It’s time for a confession. A couple of them.

Since Jill and I are traveling around the country in the company of our mutts, you might fairly assume that we are doting, softhearted “dog people.” But that’s not exactly the case.

I don’t want to speak too candidly on behalf of Jill, whose heart is much bigger and softer that mine, but I think it’s fair to state that our dog love is governed by common sense and a Darwinist view of the animal kingdom. Sure, we are susceptible to bouts fawning and anthropomorphic silliness with Isabel and Jack; but, as a rule, we do not treat dogs like children or extensions of our personalities, and people who do tend to either amuse or annoy us.


Where I grew up, in the country ’burbs north of Chattanooga, Tenn., dogs lived almost exclusively outdoors and roamed freely, sometimes in packs. They pissed and shat where they pleased, they chased cars, they swam in the lake, they ate chickens, they rolled joyously in manure, and, on occasion, they bit a UPS deliveryman or pesky, barefooted, Slurpee-stained toddler.

If you were tackled in a pile of dog shit during a backyard football game, you hosed off and played on; if your dog turned the neighbor kid’s bunny into a pile of blood and fluff, you rang their doorbell and apologized (and the kid’s parents invariably filled future Easter baskets less animate edibles); if your dog followed you to school, you scolded him in the presence of your disapproving teachers then scratched him behind the ear once you were around the corner.

This world shaped my affection for, and tolerance of, dogkind. And I guess it’s why, despite my and Jill’s residence (until recently) in downtown Phoenix, I prefer that our city dogs retain a streak of country wildness.

Without a doubt, Isabel and Jack are the best-trained dogs I’ve ever owned. They sit, they stay, they heel. They come when called (in Spanish and English) and immediately cease unacceptable behavior at not only the word “no” but angry stares that communicate the same. They do not chew what they’re not supposed to, they do not pee or shit where they’re not supposed to, and they travel with uncanny ease and gusto. I’ve never seen dogs more comfortable in a car, campground or motel room.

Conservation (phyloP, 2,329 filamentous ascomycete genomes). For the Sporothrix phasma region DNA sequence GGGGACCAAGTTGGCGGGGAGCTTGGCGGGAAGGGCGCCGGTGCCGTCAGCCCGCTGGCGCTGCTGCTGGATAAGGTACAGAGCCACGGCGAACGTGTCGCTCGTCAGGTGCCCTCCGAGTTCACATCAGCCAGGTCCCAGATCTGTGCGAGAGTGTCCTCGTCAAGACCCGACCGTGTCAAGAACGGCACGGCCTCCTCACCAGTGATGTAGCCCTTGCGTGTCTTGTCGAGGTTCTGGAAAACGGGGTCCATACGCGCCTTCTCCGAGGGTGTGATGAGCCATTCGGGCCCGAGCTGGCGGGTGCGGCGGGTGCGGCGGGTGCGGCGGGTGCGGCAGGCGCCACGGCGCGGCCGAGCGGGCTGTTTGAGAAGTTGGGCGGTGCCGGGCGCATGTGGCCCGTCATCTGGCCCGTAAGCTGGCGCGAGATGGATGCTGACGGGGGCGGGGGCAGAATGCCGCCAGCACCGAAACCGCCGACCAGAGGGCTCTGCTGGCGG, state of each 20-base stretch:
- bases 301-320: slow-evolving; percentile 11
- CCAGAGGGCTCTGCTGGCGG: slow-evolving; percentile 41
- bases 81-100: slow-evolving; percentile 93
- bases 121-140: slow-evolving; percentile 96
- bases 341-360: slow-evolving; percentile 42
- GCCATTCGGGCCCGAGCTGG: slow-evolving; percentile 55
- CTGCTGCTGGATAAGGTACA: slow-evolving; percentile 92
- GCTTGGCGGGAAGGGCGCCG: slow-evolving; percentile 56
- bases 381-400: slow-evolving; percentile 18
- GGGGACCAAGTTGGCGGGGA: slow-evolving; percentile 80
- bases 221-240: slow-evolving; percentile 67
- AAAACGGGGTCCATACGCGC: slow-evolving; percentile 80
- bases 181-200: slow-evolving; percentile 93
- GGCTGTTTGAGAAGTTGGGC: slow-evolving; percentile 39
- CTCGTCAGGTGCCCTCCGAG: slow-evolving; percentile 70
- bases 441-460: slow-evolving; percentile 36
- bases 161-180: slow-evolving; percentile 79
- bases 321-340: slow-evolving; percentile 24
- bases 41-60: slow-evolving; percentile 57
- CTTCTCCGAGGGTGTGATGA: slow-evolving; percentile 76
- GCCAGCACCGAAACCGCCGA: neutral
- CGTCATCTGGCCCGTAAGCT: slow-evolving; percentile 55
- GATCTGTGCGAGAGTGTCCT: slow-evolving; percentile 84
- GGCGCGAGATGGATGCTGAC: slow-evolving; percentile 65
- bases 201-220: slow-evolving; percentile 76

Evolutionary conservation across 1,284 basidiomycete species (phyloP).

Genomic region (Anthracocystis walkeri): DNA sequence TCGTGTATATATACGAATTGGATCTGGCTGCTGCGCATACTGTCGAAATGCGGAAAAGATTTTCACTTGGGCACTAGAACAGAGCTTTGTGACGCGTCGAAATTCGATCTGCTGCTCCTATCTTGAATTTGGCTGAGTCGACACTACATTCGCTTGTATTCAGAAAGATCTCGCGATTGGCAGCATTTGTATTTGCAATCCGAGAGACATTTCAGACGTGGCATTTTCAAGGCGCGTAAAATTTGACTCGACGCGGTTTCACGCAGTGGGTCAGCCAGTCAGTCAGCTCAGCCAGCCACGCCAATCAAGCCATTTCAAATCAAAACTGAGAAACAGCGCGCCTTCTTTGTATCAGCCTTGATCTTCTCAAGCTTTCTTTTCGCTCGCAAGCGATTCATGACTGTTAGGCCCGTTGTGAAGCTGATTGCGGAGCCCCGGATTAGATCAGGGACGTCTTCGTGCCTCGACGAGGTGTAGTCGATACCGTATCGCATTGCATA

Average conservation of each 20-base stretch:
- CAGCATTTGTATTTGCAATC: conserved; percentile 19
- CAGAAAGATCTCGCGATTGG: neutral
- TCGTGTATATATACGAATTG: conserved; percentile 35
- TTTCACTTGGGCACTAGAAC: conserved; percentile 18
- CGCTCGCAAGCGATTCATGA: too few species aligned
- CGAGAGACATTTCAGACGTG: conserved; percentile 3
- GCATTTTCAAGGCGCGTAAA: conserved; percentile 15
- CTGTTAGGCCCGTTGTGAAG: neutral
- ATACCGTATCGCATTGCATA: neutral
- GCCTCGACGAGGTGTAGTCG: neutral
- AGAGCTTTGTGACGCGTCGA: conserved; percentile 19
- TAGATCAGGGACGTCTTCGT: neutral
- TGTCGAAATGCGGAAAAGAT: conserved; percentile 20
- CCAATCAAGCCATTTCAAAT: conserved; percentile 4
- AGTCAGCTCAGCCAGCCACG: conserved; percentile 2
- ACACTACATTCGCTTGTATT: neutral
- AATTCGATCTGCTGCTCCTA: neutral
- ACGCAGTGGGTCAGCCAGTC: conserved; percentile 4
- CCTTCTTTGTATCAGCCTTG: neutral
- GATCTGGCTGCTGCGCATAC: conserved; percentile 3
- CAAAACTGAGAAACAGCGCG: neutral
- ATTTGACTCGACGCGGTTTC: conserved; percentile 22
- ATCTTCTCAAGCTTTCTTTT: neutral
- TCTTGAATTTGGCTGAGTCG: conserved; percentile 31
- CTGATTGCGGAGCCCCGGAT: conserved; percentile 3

Still, I cannot bring myself to train the “dog” out our dogs. I don’t mind that they jump on me when I come home from work. I don’t mind that they bark at the mail carrier and pizza guy. And I downright enjoy watching them chase squirrels and rabbits and lizards, zigzagging through a field or across the desert, cornering hard and bounding over obstacles, only to return panting, smiling and bountyless.

Which brings me to my second confession: Isabel doesn’t always return bountyless.

My friend Kreg found this out the hard way. Kreg graciously served as Isabel and Jack’s dog-sitter while Jill and I attended Sundance, and for three days he included them on nightly walks of his own dog, Sadie. Kreg and his family live in a quiet neighborhood where many nearby houses sit on big lots, some with barns and burros. One house on Kreg’s dog-walking route is home to two chunky, friendly Chocolate Labs that roam free.

Kreg’s Utah neighborhood is a lot like my old Tennessee neighborhood, which is why he’s comfortable letting Sadie walk off leash in the snow-shrouded, star-canopied solitude of night. I gave him explicit consent to walk Isabel and Jack off their leashes, too.

For me, this decision was a no-brainer. For Jill, it was grudging compromise.

For the mortified owners of a cat named Elmo, however, it was an unexplainable mistake.

It is not clear which of our dogs sniffed out Elmo, but Isabel’s scratched nose and bloody ear suggest it was she who snared him. In the chaos that followed, poor Kreg was subjected to the wails of terrified children, epithets from their screaming parents and three citations from an officer of the Davis County Animal Control Department.

Unlike two feral felines in the alley behind our Phoenix house, Elmo survived his tangle with Isabel — but not without surgery to repair a ruptured stomach and a lingering stay at the animal hospital. Kreg rightly promised Elmo’s owners that he would cover the cat’s vet bills, but Jill and I balked at that; our mutt did the damage, so we would pay the piper.

The only problem is, Elmo’s vet bill grew bigger each day he remained hospitalized. The crisis threatened to shatter our fragile budget just a month into our trip. When we left town, Elmo was still in the vet’s care. Jill gave the animal hospital our credit card number, and we crossed our fingers.

The “Elmo Situation” dominated our conversation as we drove south, following U.S. 89 past sugary hillsides stubbled with juniper trees and piñon pines. I looked in the rearview mirror to see Isabel sitting upright, her ridiculous pink tongue halfway unfurled.

“You know,” I said, craning my neck to meet her dark-rimmed eyes in the mirror, “things would be a lot simpler if you’d just finished that cat off.”

Jill gets my sense of humor, but she punched me anyway. “Shut your mouth,” she said.

We rode in silence for more than an hour. Then, about five miles north of Kanab, we passed a big sign on the left side of the road. It read: “Best Friends Animal Sanctuary.” And below that: “Tours.”